“Motorists are asked to avoid the area and find alternative routes.

There are reports of long queues for motorists in and around Haverfordwest with some drivers messaging The Herald saying “Town is gridlocked.”

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James Oulton found not guilty of 30 counts of sexual assault against 11 ex-pupils



JAMES OULTON, 34, the primary school teacher who was accused of 30 charges of sexual assault against pupils has been found not guilty of all charges at Swansea Crown court today, following a lengthy trial (May 4).

The charges, now dismissed, had related to his time as a Haverfordwest primary school teacher, between 2012 and 2018.

Mr Oulton had described the accusations as a “witch-hunt”.

He confirmed he had made a formal complaint against one officer involved.

Speaking after the verdict, James Oulton said: “I am glad two years and eight months of hell for my family, colleagues and friends has come to an end.”

“I’m just glad it’s over and that the jury came to the right verdict.”

The press was only able to report on the prosecution case, but not the defence case – because Oulton him self via his barrister had made an application to the court for a press restriction.

The Herald feels that this press restriction on the reporting of both sides of the case, once granted, was unlawful, and is appealing to the Court of Appeal on a point of law.


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Nineteen arrests and weapons seized during knife crime action week



NINETEEN people were arrested and a number of weapons were seized as police took part in a national week of action against knife crime, police have said.

Dyfed-Powys Police has released its results from Op Sceptre, which ran from April 26 to May 2, during which officers across the force took part in activity to crack down on crime involving blades.

The week was led by the force’s roads policing units (RPU), with a focus on targeting operations in key areas throughout the four divisions.

Neighbourhood policing teams were instrumental in engaging with shopkeepers, creating educational videos for communities on social media, and working with RPU on joint patrols in crime hotspots.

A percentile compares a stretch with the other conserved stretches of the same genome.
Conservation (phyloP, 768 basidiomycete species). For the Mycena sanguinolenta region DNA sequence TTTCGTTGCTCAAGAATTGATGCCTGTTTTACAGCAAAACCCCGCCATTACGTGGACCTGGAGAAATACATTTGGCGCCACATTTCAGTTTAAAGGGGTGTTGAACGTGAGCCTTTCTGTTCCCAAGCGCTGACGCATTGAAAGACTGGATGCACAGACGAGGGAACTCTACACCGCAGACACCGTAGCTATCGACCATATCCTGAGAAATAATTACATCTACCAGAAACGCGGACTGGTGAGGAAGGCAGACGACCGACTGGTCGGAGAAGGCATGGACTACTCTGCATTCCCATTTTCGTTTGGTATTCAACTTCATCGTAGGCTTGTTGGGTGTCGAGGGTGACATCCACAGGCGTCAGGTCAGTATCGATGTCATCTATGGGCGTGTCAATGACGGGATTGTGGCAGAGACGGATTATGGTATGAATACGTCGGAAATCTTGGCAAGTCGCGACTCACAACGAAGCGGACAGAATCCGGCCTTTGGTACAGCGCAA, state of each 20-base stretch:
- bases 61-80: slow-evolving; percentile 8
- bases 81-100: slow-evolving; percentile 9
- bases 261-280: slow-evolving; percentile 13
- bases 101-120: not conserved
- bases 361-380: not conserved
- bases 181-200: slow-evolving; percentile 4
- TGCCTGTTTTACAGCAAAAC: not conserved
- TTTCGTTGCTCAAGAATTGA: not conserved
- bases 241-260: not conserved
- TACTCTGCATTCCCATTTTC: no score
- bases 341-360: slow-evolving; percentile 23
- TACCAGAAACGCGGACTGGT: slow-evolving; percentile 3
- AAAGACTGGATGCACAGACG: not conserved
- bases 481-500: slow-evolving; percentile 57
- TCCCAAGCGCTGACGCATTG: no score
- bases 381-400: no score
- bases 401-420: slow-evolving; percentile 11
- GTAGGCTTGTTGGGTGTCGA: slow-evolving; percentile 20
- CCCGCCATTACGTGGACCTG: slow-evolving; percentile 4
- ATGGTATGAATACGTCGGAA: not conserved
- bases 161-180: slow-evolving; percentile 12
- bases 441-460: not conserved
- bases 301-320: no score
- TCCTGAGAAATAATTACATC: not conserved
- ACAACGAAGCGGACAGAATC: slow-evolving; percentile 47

Inspector Andrew Williams said: “There have been some excellent results forcewide  from this year’s Op Sceptre, and as a result of the increased proactivity in key areas, there has also been a vast amount of other offences detected.

“This was thanks to some outstanding work by roads policing units, neighbourhood policing teams, the joint firearms unit and response officers.

“Our approach was to educate our communities on the laws around carrying and selling knives, and the dangers associated with having a blade on your possession, which was backed up with operational activity across the force.

“This has been very well received, and will be continued during the next operation.”

During the week 20 stop searches were carried out, resulting in seven arrests and numerous weapons being seized.

Twelve people were arrested for drug driving following stop checks on vehicles, one of which led to the discovery of a cannabis cultivation in the Cardigan area.

Traffic offence reports were issued to 41 drivers, and two people will be dealt with for failing to stop for officers when requested.

Neighbourhood policing activity saw engagement with 95 shop owners and community leaders, with officers and PCSOs reassured to find that most businesses were complying with the Challenge 25 policy. Those who were not will be dealt with accordingly.

Insp Williams said: “Our work to tackle knife crime will continue as we consider intelligence logs that were submitted during the operation and develop targeted plans to deal with concerns in our communities.

“We would also like to remind people that while our knife amnesty has now concluded, the best way to dispose of an unwanted blade is to take it to your local recycling centre.”